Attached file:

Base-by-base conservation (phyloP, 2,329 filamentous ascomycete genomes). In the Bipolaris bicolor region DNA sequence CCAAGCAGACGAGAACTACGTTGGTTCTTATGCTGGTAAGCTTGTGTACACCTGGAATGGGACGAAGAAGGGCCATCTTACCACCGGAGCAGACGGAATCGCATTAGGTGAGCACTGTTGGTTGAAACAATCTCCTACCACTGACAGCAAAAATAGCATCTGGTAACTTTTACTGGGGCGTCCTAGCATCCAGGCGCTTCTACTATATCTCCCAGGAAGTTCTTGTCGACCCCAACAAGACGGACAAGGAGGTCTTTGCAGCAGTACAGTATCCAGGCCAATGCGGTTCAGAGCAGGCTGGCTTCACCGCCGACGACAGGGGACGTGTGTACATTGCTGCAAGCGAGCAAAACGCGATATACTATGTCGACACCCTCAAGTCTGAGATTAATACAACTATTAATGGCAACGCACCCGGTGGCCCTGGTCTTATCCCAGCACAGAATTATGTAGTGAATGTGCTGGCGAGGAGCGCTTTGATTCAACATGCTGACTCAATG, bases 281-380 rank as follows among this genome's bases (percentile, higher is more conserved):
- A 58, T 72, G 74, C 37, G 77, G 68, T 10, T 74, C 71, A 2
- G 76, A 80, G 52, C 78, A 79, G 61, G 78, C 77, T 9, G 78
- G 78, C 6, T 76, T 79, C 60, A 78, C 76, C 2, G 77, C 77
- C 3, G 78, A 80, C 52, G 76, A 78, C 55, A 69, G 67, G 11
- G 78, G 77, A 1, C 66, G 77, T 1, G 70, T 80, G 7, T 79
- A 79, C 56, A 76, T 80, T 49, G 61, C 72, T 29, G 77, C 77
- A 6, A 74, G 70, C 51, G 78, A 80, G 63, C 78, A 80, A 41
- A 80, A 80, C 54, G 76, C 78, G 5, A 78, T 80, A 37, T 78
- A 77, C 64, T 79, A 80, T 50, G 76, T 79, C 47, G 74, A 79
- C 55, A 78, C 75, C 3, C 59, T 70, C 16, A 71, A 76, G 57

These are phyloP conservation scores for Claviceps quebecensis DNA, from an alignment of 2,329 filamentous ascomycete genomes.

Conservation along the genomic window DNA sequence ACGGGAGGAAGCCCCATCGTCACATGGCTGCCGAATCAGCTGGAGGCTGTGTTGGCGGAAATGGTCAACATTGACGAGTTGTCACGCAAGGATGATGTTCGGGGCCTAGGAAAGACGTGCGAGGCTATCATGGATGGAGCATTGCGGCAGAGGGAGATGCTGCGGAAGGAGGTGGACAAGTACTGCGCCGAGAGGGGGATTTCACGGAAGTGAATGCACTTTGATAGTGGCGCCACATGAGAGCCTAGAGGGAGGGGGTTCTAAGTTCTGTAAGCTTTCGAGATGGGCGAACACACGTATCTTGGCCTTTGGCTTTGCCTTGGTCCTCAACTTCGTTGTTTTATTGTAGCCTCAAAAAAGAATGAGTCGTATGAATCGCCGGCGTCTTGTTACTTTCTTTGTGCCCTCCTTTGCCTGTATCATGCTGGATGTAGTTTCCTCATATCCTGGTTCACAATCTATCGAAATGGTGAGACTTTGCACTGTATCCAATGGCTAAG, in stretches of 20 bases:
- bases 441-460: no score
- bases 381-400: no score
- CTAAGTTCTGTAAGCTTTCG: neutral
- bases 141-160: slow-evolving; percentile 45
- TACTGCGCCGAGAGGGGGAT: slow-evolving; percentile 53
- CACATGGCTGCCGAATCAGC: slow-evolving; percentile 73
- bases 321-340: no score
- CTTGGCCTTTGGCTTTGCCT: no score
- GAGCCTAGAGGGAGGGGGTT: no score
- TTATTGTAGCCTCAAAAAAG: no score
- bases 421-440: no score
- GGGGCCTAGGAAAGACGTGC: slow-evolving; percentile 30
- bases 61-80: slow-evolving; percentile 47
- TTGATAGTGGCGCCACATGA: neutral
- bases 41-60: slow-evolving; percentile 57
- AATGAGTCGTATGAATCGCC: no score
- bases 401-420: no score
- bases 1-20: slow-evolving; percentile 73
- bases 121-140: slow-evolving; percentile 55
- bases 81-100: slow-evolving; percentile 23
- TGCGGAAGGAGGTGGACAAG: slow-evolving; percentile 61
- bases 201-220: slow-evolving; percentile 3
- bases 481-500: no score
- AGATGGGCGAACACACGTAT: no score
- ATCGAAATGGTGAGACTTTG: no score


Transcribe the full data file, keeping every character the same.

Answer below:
Base-by-base conservation (phyloP, 2,329 filamentous ascomycete genomes). In the Bipolaris bicolor region DNA sequence CCAAGCAGACGAGAACTACGTTGGTTCTTATGCTGGTAAGCTTGTGTACACCTGGAATGGGACGAAGAAGGGCCATCTTACCACCGGAGCAGACGGAATCGCATTAGGTGAGCACTGTTGGTTGAAACAATCTCCTACCACTGACAGCAAAAATAGCATCTGGTAACTTTTACTGGGGCGTCCTAGCATCCAGGCGCTTCTACTATATCTCCCAGGAAGTTCTTGTCGACCCCAACAAGACGGACAAGGAGGTCTTTGCAGCAGTACAGTATCCAGGCCAATGCGGTTCAGAGCAGGCTGGCTTCACCGCCGACGACAGGGGACGTGTGTACATTGCTGCAAGCGAGCAAAACGCGATATACTATGTCGACACCCTCAAGTCTGAGATTAATACAACTATTAATGGCAACGCACCCGGTGGCCCTGGTCTTATCCCAGCACAGAATTATGTAGTGAATGTGCTGGCGAGGAGCGCTTTGATTCAACATGCTGACTCAATG, bases 281-380 rank as follows among this genome's bases (percentile, higher is more conserved):
- A 58, T 72, G 74, C 37, G 77, G 68, T 10, T 74, C 71, A 2
- G 76, A 80, G 52, C 78, A 79, G 61, G 78, C 77, T 9, G 78
- G 78, C 6, T 76, T 79, C 60, A 78, C 76, C 2, G 77, C 77
- C 3, G 78, A 80, C 52, G 76, A 78, C 55, A 69, G 67, G 11
- G 78, G 77, A 1, C 66, G 77, T 1, G 70, T 80, G 7, T 79
- A 79, C 56, A 76, T 80, T 49, G 61, C 72, T 29, G 77, C 77
- A 6, A 74, G 70, C 51, G 78, A 80, G 63, C 78, A 80, A 41
- A 80, A 80, C 54, G 76, C 78, G 5, A 78, T 80, A 37, T 78
- A 77, C 64, T 79, A 80, T 50, G 76, T 79, C 47, G 74, A 79
- C 55, A 78, C 75, C 3, C 59, T 70, C 16, A 71, A 76, G 57

These are phyloP conservation scores for Claviceps quebecensis DNA, from an alignment of 2,329 filamentous ascomycete genomes.

Conservation along the genomic window DNA sequence ACGGGAGGAAGCCCCATCGTCACATGGCTGCCGAATCAGCTGGAGGCTGTGTTGGCGGAAATGGTCAACATTGACGAGTTGTCACGCAAGGATGATGTTCGGGGCCTAGGAAAGACGTGCGAGGCTATCATGGATGGAGCATTGCGGCAGAGGGAGATGCTGCGGAAGGAGGTGGACAAGTACTGCGCCGAGAGGGGGATTTCACGGAAGTGAATGCACTTTGATAGTGGCGCCACATGAGAGCCTAGAGGGAGGGGGTTCTAAGTTCTGTAAGCTTTCGAGATGGGCGAACACACGTATCTTGGCCTTTGGCTTTGCCTTGGTCCTCAACTTCGTTGTTTTATTGTAGCCTCAAAAAAGAATGAGTCGTATGAATCGCCGGCGTCTTGTTACTTTCTTTGTGCCCTCCTTTGCCTGTATCATGCTGGATGTAGTTTCCTCATATCCTGGTTCACAATCTATCGAAATGGTGAGACTTTGCACTGTATCCAATGGCTAAG, in stretches of 20 bases:
- bases 441-460: no score
- bases 381-400: no score
- CTAAGTTCTGTAAGCTTTCG: neutral
- bases 141-160: slow-evolving; percentile 45
- TACTGCGCCGAGAGGGGGAT: slow-evolving; percentile 53
- CACATGGCTGCCGAATCAGC: slow-evolving; percentile 73
- bases 321-340: no score
- CTTGGCCTTTGGCTTTGCCT: no score
- GAGCCTAGAGGGAGGGGGTT: no score
- TTATTGTAGCCTCAAAAAAG: no score
- bases 421-440: no score
- GGGGCCTAGGAAAGACGTGC: slow-evolving; percentile 30
- bases 61-80: slow-evolving; percentile 47
- TTGATAGTGGCGCCACATGA: neutral
- bases 41-60: slow-evolving; percentile 57
- AATGAGTCGTATGAATCGCC: no score
- bases 401-420: no score
- bases 1-20: slow-evolving; percentile 73
- bases 121-140: slow-evolving; percentile 55
- bases 81-100: slow-evolving; percentile 23
- TGCGGAAGGAGGTGGACAAG: slow-evolving; percentile 61
- bases 201-220: slow-evolving; percentile 3
- bases 481-500: no score
- AGATGGGCGAACACACGTAT: no score
- ATCGAAATGGTGAGACTTTG: no score